Always Have A Backup Plan
Since I began my time on this blog, I have (for the most part) always tried to take the optimistic view. And with good reason, as that’s how I feel. You are going to succeed. It is not a matter of if, it is simply a matter of when. But I like my optimism with a healthy dose of pragmatism, and that’s something we’ll touch on a bit today. After all, when is a pretty vague time frame. It can be a pretty long time.
Getting a business off the ground and making it successful is a time consuming endeavor. It doesn’t happen overnight. Rome wasn’t built in a day, after all. And what if circumstances don’t work out quite the way you intended and your first, second, or even fifth venture doesn’t succeed the way you want it to? What do you do in the meantime? After all, while you’re trying to get your business off the ground, life is still going on around you. The world doesn’t stop while you try and find your path. You have a life, bills to pay, you may even have a family to support. These are all things that cost money, and while you’re trying to establish your own source of Personal Independent Earnings, you’re still going to need it. So you need to be smart. You need to plan. And you need to have a fallback in case your plans don’t go the way you want them to.
Let’s start at the beginning. You want to take the first steps towards total financial independence. You’ve had enough of the 9-5 world, and you want to get out there and make it on your own. But you still need to support yourself along the way. It would be a mistake to cast off the proverbial shackles and strike out on your own without the financial security to do so. My advice? Resist the urge to take that first step, at least for a little while, and instead plan for your immediate future. Build up savings in order to support yourself during the critical start-up period. Your bills will still be coming in, and you’re going to have to spend money (potentially quite a lot) to get your business going. I recommend having enough savings in the bank to keep yourself afloat for at least a few months before deciding it’s time to quit your job and go it alone. This is of course in addition to any of the start-up costs you have budgeted to get your business going. Having a solid plan is key before you step out onto the path to PIE, or you may find yourself back where you started faster than any of us would like. Take
the time to figure out every possible financial hurdle you may encounter, and make sure you’re equipped to handle it beforehand. Do so, and your chances of staying afloat on your own will rise dramatically.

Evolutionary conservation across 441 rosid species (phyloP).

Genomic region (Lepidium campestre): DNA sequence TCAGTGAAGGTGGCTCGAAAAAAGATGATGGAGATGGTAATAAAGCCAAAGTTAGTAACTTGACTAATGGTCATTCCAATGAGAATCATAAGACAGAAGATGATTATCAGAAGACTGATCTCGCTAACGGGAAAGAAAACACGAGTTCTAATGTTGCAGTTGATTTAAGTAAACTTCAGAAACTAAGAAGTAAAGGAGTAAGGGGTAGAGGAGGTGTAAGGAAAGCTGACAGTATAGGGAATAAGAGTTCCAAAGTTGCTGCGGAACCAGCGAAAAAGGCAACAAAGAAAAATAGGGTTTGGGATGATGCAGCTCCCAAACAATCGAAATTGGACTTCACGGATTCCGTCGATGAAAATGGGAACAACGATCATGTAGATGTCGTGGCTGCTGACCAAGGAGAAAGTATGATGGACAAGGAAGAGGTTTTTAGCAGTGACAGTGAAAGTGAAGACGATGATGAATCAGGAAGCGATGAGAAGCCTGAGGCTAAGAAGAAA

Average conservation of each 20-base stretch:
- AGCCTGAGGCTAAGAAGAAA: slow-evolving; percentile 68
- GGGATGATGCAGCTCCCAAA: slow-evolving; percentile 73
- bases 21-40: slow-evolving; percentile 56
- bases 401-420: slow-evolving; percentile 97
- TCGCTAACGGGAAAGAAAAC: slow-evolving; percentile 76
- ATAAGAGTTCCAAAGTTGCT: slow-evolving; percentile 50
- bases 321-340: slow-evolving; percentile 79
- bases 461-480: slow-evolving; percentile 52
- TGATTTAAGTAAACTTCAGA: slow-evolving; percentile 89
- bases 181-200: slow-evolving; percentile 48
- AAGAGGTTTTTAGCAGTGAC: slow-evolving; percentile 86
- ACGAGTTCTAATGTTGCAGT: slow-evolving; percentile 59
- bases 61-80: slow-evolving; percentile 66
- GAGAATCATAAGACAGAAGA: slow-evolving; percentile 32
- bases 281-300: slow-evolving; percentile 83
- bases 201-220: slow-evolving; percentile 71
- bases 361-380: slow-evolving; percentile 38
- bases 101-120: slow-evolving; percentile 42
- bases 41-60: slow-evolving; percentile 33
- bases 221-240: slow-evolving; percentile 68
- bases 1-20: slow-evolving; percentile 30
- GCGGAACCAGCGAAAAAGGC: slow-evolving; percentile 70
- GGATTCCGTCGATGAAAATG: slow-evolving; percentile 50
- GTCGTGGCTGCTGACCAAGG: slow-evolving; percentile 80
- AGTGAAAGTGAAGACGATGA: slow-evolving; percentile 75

Now let’s move forward. Your business is up and running. You’re doing pretty well. But then things take a turn for the worse and you find yourself struggling to make ends meet. Your business isn’t supporting itself anymore, and your personal bills are starting to pile up. In short, you’re in trouble. You may have to face the fact that at this point in time, with this particular venture, success is not in the cards. You are all smart people, and I hope I’ve provided at least some good advice to help you on the way, but there are circumstances that can arise that you simply have no control over. So what do you do? You need a backup plan. A fallback. Something that you can go to while you regroup, lick your wounds, and prepare to try again. You don’t want to be caught with your proverbial pants down with a mountain of debt (both personal and professional), and no means to get back into the black so you can make your next attempt at financial freedom. This is obviously far from an ideal outcome, but it can (and does) happen, so you need to be prepared. Somewhere in your network there may be an opportunity you can take on, make a little money, get back on your feet, and get ready to go again, all the wiser for the experience. Find that opportunity well ahead of time. Think about what you’re going to do if your current venture fails, and be prepared to transition into that role if you have to. As much as saying this is anathema to my beliefs, and indeed most of what I’ve said on this blog, you may even be faced with having to return to selling your time to someone else, going back to the 9-5 world for a period of time. Don’t be disheartened. This is a temporary setback. Use this time to learn from your experiences, to make better plans, and be more prepared for anything that may come your way when it comes time to try again.
Smart planning is one of (if not the) most important aspects of starting a successful business. And a huge part of that planning, is making sure that you’re equipped with a sufficient backup in case things don’t go your way. Supporting your business is one thing, but you need to be able to support yourself as well. Make sure that you’re prepared to do this, regardless of where life may take you, and while you may not succeed at first, you’ll be well equipped to try again until your time to shine comes.